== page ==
With their “God made a farmer” Super Bowl ad, Dodge told viewers a story about their brand values: hard work, dedication, reliability. They used words and images that composed a story about the all-American farmer paragon to show us what they and their products stood for. This appeals to consumers’ emotions, not logic.
In fact, few successful Super Bowl spots simply discuss product benefits. Instead, they tell you a story that supports a brand’s values, vision and mission. One of mankind’s oldest habits has become a choice tool of business leaders. Skilled storytelling has always been a way to convey important messages, but only more recently has it been recognized as a critical strategic business tool.
Storytelling applies to more than marketing and advertising. Leaders can use storytelling within organizations in much the same way Dodge did. A good story can help employees relate to the company’s mission, vision or values and inspire them to support these abstract yet definitive characteristics.
Storytelling also humanizes brands. From the Aflac duck and his many adventures to PEMCO’s gently self-deprecating Northwest Profiles, storytelling allows customers to see their insurers as human, relatable and entertaining. People want to do business with people (or water fowl) to which they can relate.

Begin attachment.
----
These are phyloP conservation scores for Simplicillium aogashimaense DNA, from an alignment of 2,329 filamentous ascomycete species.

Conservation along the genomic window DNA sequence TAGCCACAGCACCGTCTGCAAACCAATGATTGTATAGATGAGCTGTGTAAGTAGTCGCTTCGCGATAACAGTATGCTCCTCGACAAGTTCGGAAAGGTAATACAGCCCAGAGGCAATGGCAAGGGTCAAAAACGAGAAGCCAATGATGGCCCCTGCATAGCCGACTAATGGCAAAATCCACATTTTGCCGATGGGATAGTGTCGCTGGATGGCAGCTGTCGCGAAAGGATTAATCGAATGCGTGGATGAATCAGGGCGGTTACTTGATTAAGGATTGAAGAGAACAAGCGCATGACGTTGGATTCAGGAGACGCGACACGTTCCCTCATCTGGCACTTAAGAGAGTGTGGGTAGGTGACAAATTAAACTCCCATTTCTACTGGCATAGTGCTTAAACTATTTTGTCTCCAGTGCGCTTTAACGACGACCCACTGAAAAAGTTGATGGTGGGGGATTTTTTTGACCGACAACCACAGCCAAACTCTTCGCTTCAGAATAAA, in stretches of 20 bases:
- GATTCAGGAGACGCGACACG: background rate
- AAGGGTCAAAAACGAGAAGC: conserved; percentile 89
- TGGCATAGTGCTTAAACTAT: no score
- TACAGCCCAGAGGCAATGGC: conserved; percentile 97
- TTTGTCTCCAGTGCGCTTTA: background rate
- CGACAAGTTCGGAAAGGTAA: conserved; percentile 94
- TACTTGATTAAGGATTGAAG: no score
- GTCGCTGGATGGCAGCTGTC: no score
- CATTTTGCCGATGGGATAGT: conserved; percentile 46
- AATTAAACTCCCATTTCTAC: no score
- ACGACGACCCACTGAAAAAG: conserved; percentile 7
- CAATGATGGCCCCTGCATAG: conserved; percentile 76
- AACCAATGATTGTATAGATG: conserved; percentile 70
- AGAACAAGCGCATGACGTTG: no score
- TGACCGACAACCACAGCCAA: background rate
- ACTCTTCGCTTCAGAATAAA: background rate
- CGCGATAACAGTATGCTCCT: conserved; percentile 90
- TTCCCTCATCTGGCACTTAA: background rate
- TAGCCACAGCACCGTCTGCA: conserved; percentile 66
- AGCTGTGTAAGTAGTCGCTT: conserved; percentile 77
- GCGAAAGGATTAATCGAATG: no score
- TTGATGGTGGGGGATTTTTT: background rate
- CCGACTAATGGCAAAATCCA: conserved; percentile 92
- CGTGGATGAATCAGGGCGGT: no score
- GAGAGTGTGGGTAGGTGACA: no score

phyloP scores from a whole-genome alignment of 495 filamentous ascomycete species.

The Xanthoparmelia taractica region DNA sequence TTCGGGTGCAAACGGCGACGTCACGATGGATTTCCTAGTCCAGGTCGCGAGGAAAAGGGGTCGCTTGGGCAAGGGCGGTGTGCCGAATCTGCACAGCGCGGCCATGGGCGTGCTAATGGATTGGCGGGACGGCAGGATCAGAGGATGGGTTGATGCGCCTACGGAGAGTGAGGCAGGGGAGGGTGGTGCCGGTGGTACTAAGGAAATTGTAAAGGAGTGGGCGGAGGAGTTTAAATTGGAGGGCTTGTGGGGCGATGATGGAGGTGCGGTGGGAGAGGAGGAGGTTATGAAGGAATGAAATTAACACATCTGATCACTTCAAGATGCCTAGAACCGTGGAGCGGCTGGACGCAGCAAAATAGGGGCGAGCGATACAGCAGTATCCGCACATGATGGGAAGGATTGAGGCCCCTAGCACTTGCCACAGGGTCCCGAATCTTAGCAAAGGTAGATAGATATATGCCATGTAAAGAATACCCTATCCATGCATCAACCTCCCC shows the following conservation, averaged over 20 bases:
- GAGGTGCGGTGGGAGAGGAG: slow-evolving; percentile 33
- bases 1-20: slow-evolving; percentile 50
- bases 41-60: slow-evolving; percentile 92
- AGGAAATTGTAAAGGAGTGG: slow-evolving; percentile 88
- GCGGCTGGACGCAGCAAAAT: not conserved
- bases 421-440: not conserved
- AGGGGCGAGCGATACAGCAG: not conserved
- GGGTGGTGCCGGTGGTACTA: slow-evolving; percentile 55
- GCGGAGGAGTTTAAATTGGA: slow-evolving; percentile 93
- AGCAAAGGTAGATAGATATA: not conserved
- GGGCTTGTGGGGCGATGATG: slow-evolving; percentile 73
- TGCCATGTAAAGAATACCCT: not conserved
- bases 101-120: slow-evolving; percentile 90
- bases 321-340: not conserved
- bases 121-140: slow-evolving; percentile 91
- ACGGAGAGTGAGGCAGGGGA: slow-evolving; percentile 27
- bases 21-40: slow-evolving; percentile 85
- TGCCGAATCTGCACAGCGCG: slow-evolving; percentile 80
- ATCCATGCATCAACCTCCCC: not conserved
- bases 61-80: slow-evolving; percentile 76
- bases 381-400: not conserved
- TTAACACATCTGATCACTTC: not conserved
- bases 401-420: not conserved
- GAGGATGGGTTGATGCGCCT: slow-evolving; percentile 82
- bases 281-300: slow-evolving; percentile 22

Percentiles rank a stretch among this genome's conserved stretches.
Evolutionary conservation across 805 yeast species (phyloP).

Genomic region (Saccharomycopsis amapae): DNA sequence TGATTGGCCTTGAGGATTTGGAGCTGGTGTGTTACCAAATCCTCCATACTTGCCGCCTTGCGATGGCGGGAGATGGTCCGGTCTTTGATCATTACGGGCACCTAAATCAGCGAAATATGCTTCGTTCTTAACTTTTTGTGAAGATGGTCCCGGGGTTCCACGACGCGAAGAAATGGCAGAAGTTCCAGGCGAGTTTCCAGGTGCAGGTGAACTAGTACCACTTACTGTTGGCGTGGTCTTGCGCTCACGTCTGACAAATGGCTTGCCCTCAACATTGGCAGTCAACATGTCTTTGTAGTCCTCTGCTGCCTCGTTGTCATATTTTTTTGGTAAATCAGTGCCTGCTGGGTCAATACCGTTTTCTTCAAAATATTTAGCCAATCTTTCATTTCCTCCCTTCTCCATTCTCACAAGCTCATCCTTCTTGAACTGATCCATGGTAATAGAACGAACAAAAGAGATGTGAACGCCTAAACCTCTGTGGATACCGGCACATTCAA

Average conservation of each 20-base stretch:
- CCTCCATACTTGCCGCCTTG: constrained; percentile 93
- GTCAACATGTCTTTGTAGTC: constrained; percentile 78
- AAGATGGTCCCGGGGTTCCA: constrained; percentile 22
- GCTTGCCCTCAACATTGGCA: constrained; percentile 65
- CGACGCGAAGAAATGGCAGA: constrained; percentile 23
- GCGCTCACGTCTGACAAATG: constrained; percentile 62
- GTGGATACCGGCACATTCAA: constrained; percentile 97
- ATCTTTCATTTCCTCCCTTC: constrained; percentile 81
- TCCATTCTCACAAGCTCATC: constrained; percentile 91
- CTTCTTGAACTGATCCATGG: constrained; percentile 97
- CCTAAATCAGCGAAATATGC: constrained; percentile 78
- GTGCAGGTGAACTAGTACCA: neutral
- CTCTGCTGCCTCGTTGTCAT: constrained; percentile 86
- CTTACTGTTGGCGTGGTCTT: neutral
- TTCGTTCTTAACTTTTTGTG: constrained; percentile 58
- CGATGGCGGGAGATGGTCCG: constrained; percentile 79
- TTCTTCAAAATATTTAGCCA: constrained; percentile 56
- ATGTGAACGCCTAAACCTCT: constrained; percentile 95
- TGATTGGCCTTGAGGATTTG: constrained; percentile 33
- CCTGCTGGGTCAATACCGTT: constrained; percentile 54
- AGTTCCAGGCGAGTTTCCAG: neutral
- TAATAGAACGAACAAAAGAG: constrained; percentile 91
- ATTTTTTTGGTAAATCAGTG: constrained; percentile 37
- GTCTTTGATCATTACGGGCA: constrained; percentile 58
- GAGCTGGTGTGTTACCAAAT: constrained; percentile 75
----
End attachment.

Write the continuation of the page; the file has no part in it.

Writer and producer Golan Ramras spoke on storytelling at the recent ReSource Pro Innovation Advisory Council gathering in Berkeley. He emphasized that stories are powerful, build people’s desires and inspire them to act, and he shared crucial dos and don’ts of storytelling in business:
– Do make sure the story you tell is positive and has a hero.
– Don’t be afraid of metaphors, anecdotes and current events.
– Do make challenges and obstacles personal.
– Don’t oversell or include too many details about your company.
– Do tell a story about results and about your customers.
– Don’t lean on cliches and corporate-speak.
Remember that storytelling is an art—once you have learned the basic rules, feel free to throw them out judiciously.
Using storytelling as a business tool has become easier, thanks to the ready availability of a variety of media. Leaders can choose exactly the right way to get their messages across: written narratives, video, animation, comics, photo essays, etc. Relating a simple anecdote about a successful sales tactic can be incredibly effective.
Write the best story to communicate mission, vision and values. Give customers someone to relate to. Use the right medium. Tell more stories about your business. It’s a consummately human way to communicate with customers, clients, employees and partners.
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